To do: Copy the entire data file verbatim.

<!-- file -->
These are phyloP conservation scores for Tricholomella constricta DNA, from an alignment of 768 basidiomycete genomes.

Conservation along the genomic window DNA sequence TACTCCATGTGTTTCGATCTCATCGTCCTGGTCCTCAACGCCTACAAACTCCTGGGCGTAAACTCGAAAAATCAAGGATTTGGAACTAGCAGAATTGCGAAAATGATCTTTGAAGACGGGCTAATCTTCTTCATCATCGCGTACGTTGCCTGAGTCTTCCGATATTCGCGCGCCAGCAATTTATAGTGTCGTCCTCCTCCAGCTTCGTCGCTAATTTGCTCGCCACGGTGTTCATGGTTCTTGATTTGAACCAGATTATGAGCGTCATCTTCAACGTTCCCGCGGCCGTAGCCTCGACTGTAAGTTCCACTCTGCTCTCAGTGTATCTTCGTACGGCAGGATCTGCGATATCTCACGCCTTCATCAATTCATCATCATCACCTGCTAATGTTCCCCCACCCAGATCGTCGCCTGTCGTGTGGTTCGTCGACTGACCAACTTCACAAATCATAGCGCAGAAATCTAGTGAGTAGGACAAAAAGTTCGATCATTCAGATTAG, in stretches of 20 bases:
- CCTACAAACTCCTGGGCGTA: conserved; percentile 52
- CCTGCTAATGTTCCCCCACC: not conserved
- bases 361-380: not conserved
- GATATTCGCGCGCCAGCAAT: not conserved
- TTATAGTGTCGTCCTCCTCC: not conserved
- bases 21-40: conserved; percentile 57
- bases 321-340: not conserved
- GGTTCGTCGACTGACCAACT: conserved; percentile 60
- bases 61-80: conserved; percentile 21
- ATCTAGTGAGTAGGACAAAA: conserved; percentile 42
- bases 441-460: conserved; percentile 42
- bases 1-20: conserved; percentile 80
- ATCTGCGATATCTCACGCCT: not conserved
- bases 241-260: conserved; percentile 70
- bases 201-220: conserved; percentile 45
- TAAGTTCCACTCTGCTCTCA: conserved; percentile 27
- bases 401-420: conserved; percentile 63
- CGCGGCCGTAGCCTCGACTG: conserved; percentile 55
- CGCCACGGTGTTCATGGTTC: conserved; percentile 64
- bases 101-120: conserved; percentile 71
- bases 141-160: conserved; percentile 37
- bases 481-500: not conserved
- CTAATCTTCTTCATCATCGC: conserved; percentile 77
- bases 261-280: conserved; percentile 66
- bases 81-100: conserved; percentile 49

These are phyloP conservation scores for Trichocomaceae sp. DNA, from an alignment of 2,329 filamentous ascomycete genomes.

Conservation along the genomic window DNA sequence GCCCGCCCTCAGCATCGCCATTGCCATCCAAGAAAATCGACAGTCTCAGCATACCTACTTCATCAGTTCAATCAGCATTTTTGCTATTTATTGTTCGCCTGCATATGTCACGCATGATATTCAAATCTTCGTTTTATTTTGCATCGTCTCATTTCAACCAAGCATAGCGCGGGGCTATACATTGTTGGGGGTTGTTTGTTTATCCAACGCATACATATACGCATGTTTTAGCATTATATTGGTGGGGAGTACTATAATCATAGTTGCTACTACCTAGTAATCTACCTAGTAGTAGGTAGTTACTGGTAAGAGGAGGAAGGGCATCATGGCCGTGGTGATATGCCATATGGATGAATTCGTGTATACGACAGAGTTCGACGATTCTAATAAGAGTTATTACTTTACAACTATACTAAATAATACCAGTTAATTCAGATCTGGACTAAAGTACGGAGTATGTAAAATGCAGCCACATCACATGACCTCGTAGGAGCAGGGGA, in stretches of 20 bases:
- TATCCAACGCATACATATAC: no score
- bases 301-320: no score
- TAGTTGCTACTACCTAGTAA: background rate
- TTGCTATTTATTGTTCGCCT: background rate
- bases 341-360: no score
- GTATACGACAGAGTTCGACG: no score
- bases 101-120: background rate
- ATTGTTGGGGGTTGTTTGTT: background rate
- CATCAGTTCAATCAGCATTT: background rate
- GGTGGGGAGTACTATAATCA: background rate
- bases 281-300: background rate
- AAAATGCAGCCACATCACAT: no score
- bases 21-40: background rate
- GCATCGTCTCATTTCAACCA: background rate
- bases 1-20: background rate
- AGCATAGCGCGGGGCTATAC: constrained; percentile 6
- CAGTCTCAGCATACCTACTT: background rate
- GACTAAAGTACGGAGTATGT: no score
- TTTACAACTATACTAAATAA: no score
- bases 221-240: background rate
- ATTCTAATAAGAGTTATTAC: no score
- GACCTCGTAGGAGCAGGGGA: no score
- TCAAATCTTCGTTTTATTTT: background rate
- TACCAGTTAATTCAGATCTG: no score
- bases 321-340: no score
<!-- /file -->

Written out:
These are phyloP conservation scores for Tricholomella constricta DNA, from an alignment of 768 basidiomycete genomes.

Conservation along the genomic window DNA sequence TACTCCATGTGTTTCGATCTCATCGTCCTGGTCCTCAACGCCTACAAACTCCTGGGCGTAAACTCGAAAAATCAAGGATTTGGAACTAGCAGAATTGCGAAAATGATCTTTGAAGACGGGCTAATCTTCTTCATCATCGCGTACGTTGCCTGAGTCTTCCGATATTCGCGCGCCAGCAATTTATAGTGTCGTCCTCCTCCAGCTTCGTCGCTAATTTGCTCGCCACGGTGTTCATGGTTCTTGATTTGAACCAGATTATGAGCGTCATCTTCAACGTTCCCGCGGCCGTAGCCTCGACTGTAAGTTCCACTCTGCTCTCAGTGTATCTTCGTACGGCAGGATCTGCGATATCTCACGCCTTCATCAATTCATCATCATCACCTGCTAATGTTCCCCCACCCAGATCGTCGCCTGTCGTGTGGTTCGTCGACTGACCAACTTCACAAATCATAGCGCAGAAATCTAGTGAGTAGGACAAAAAGTTCGATCATTCAGATTAG, in stretches of 20 bases:
- CCTACAAACTCCTGGGCGTA: conserved; percentile 52
- CCTGCTAATGTTCCCCCACC: not conserved
- bases 361-380: not conserved
- GATATTCGCGCGCCAGCAAT: not conserved
- TTATAGTGTCGTCCTCCTCC: not conserved
- bases 21-40: conserved; percentile 57
- bases 321-340: not conserved
- GGTTCGTCGACTGACCAACT: conserved; percentile 60
- bases 61-80: conserved; percentile 21
- ATCTAGTGAGTAGGACAAAA: conserved; percentile 42
- bases 441-460: conserved; percentile 42
- bases 1-20: conserved; percentile 80
- ATCTGCGATATCTCACGCCT: not conserved
- bases 241-260: conserved; percentile 70
- bases 201-220: conserved; percentile 45
- TAAGTTCCACTCTGCTCTCA: conserved; percentile 27
- bases 401-420: conserved; percentile 63
- CGCGGCCGTAGCCTCGACTG: conserved; percentile 55
- CGCCACGGTGTTCATGGTTC: conserved; percentile 64
- bases 101-120: conserved; percentile 71
- bases 141-160: conserved; percentile 37
- bases 481-500: not conserved
- CTAATCTTCTTCATCATCGC: conserved; percentile 77
- bases 261-280: conserved; percentile 66
- bases 81-100: conserved; percentile 49

These are phyloP conservation scores for Trichocomaceae sp. DNA, from an alignment of 2,329 filamentous ascomycete genomes.

Conservation along the genomic window DNA sequence GCCCGCCCTCAGCATCGCCATTGCCATCCAAGAAAATCGACAGTCTCAGCATACCTACTTCATCAGTTCAATCAGCATTTTTGCTATTTATTGTTCGCCTGCATATGTCACGCATGATATTCAAATCTTCGTTTTATTTTGCATCGTCTCATTTCAACCAAGCATAGCGCGGGGCTATACATTGTTGGGGGTTGTTTGTTTATCCAACGCATACATATACGCATGTTTTAGCATTATATTGGTGGGGAGTACTATAATCATAGTTGCTACTACCTAGTAATCTACCTAGTAGTAGGTAGTTACTGGTAAGAGGAGGAAGGGCATCATGGCCGTGGTGATATGCCATATGGATGAATTCGTGTATACGACAGAGTTCGACGATTCTAATAAGAGTTATTACTTTACAACTATACTAAATAATACCAGTTAATTCAGATCTGGACTAAAGTACGGAGTATGTAAAATGCAGCCACATCACATGACCTCGTAGGAGCAGGGGA, in stretches of 20 bases:
- TATCCAACGCATACATATAC: no score
- bases 301-320: no score
- TAGTTGCTACTACCTAGTAA: background rate
- TTGCTATTTATTGTTCGCCT: background rate
- bases 341-360: no score
- GTATACGACAGAGTTCGACG: no score
- bases 101-120: background rate
- ATTGTTGGGGGTTGTTTGTT: background rate
- CATCAGTTCAATCAGCATTT: background rate
- GGTGGGGAGTACTATAATCA: background rate
- bases 281-300: background rate
- AAAATGCAGCCACATCACAT: no score
- bases 21-40: background rate
- GCATCGTCTCATTTCAACCA: background rate
- bases 1-20: background rate
- AGCATAGCGCGGGGCTATAC: constrained; percentile 6
- CAGTCTCAGCATACCTACTT: background rate
- GACTAAAGTACGGAGTATGT: no score
- TTTACAACTATACTAAATAA: no score
- bases 221-240: background rate
- ATTCTAATAAGAGTTATTAC: no score
- GACCTCGTAGGAGCAGGGGA: no score
- TCAAATCTTCGTTTTATTTT: background rate
- TACCAGTTAATTCAGATCTG: no score
- bases 321-340: no score